High resolution macro of Wasp found in Greece

Cactuses and the Spine of Appalachia

First published July 17, 2018, by Carnegie Museum of Natural History.

No one thinks of deserts in Pennsylvania, but we have one habitat that includes many plants typical of the western deserts. The “shale barrens” have formed over millions of years as the eroding crests of the Appalachian ridges open up areas where rock slides or exposed shale deposits create an area of very little soil that gets hot in the sun and that holds no water.

Plants such as the red cedar, barrens stonecrop, hen-and-chicks, or even prickly pear cactus thrive in these microdeserts, mostly on south-facing hillsides. These resemble more closely communities in west Texas than the eastern deciduous forest around them. Yet, unlike the West, there may be ferns alongside the cactuses, taking advantage of the rain.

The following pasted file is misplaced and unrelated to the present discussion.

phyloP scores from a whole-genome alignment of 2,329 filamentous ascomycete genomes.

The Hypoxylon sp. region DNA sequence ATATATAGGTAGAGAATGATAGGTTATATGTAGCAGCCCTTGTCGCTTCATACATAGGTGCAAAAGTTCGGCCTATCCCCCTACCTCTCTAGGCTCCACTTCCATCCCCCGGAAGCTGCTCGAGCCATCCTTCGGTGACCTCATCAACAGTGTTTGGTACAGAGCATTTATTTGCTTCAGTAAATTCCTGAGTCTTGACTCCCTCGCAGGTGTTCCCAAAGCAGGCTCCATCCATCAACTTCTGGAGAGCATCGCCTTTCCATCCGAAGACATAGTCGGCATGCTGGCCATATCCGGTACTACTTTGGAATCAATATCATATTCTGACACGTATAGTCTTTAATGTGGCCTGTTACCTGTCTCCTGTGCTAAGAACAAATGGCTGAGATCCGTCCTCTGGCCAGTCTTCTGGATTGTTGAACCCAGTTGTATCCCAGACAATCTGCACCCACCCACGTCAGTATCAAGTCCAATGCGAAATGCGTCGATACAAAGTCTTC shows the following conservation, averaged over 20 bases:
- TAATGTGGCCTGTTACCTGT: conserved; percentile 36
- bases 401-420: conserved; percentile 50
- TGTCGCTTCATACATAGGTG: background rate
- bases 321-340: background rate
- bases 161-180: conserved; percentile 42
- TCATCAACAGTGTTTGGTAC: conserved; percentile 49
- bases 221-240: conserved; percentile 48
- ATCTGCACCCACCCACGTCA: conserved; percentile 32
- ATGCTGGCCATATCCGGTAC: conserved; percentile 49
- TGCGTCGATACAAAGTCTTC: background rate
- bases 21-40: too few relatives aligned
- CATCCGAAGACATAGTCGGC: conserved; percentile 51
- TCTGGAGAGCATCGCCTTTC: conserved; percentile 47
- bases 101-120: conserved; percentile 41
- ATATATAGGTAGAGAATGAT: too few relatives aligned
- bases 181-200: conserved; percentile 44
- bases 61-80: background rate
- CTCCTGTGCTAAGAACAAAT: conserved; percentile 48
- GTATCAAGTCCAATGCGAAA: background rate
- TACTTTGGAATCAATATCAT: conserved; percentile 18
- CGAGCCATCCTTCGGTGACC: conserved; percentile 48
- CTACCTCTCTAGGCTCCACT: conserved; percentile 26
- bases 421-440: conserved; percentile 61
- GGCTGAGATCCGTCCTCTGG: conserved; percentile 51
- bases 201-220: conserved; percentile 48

Opuntia humifusa blossoms, native to Pennsylvania

How do cactuses survive our winter?  Because they can tolerate being dried out, they dump their water when it gets cold and collapse like deflated balloons. With little water in them, they do not develop ice crystals internally, and so do not freeze! At Powdermill Nature Reserve, we maintain a small dry garden to show these unusual species to visitors.